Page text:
“The person who puts his hand and heart into doing whatever they find to do will reap rewards,” says Simon Gikonyo.
The 47-year-old who operates an electronics repair shop at Kamfam estate in Lanet, Nakuru knows what he is saying. With 25 years experience, his has been a long journey to financial freedom but he has no regrets over the path he took.
Born and bred in Nakuru the father of four has been in self-employment virtually all his adult life except for brief stints when he did odd jobs. Without any form of formal training, Simon had to rely on his God-given talent which he discovered by chance.
It all started when his radio malfunctioned and with no money to take it to a fundi, Simon decided to repair it on his own. The results took him by surprise after it blared back to life. He was then about 20-years-old and this incidence convinced him that he was onto something.
Armed with nothing but determination and a few simple tools, Simon rented a room and announced his specialty.
At first, it was tough for the self-styled expert starting out as a novice but the field was not that crowded back then and many of his initial customers only brought him radios.
“Back then, television sets and other electronic gadgets were viewed as luxury items that only the rich could afford,” he says.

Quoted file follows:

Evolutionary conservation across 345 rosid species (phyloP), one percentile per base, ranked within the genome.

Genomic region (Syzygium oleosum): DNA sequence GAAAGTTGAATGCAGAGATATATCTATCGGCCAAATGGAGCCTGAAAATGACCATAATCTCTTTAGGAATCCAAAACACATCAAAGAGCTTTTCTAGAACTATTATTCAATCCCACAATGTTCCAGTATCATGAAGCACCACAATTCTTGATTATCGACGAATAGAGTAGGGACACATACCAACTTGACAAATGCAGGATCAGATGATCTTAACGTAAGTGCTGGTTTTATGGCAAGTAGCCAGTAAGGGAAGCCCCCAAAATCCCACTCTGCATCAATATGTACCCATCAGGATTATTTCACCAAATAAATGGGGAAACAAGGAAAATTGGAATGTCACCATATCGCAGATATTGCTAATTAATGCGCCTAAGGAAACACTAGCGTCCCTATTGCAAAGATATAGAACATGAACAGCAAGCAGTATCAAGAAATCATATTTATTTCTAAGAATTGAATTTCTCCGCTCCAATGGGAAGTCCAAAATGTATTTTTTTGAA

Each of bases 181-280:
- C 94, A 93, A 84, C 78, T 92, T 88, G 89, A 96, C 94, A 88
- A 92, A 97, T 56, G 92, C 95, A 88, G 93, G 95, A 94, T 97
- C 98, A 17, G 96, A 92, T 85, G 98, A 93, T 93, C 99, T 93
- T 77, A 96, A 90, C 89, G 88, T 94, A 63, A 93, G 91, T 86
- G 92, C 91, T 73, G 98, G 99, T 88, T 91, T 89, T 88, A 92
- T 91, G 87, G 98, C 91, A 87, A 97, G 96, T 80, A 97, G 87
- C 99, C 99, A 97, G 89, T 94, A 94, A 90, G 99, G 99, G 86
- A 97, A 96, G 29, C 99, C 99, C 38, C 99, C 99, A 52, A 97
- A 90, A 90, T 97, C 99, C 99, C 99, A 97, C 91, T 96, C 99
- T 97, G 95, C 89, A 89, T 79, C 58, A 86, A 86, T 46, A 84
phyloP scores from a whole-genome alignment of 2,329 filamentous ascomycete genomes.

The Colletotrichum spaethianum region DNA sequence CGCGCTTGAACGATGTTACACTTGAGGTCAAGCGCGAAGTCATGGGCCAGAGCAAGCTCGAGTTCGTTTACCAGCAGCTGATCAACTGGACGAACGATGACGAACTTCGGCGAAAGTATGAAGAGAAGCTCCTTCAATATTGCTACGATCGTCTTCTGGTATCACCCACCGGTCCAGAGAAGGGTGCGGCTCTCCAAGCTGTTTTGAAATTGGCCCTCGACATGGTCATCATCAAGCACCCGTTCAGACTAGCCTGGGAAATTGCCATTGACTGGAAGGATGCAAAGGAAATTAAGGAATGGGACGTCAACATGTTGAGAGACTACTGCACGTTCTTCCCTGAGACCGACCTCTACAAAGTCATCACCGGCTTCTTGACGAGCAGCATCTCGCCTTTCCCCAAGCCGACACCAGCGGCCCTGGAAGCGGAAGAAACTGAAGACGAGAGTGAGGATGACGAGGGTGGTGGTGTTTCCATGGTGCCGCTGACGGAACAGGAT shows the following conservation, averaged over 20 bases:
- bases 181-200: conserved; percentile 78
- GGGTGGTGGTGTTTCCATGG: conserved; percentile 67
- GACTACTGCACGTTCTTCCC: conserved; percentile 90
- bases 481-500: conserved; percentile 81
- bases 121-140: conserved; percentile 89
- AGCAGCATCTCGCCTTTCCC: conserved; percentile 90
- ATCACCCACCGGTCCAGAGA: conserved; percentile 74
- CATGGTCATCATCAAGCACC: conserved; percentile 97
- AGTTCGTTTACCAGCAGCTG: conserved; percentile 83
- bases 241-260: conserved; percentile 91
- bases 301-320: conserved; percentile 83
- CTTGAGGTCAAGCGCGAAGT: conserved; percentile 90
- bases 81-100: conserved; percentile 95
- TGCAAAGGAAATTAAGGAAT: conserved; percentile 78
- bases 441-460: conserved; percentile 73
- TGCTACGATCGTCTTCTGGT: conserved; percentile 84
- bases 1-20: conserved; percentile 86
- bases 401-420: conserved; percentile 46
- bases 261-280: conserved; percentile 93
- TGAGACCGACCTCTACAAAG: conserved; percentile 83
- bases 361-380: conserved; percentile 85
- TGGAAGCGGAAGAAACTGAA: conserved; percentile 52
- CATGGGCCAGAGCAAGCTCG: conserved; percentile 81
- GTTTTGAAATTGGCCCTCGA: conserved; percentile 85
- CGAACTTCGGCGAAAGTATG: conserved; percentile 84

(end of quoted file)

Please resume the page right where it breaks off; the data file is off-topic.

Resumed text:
The situation is however, very different today with the bulk of electronic items in his workshop being television sets, a few radios and mobile phones.
The man who lauds himself as a hands on experienced expert says he honed his expertise from the many mistakes he made in attempting to fix problems.
“At times, I ended up messing the gadgets I was entrusted to repair. The results were always worse than the state they were brought in,” he says noting that such items ended up as pieces of junk at the back of his workshop.
Entry of the mobile phones was a game changer for Simon and he had to learn how to repair phones from an apprentice as well as consult some study materials.
“In this industry, you have to keep abreast with the ever changing times or risk becoming irrelevant in an ever evolving technology market,” he says.
The business has enabled Simon to buy a piece of land and build a house. This is besides educating his children and having some few investments on the side.
“I comfortably pay my bills, put food on the table and meet other expenses from this business,” he says noting that he makes between Sh3,000 to Sh3,500 daily and takes home Sh2,500 on the bad days.
He says the secret to his success has been because he handles his customers well which has seen him build a reliable customer base over the years.
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Some of the challenges Simon encounters is in dealing with impatient clients who are not willing to allow him source for vital spare parts for their gadgets. Some also believe he is overcharging them for services rendered and would rather underpay without considering the extent of repairs done.
“You sometimes end up feeling as though you are dealing with a thankless lot, who do not appreciate the value of your work,” he says.
Despite these ups and downs, Simon is glad he took that first step to venture out on his own and chase after his dream.
“You cannot devise schemes and plans and look to others to make them happen. It is up to you to make things happen. You just never know what a difference you can make or how valuable an asset you may end up being to your family and community,” he says.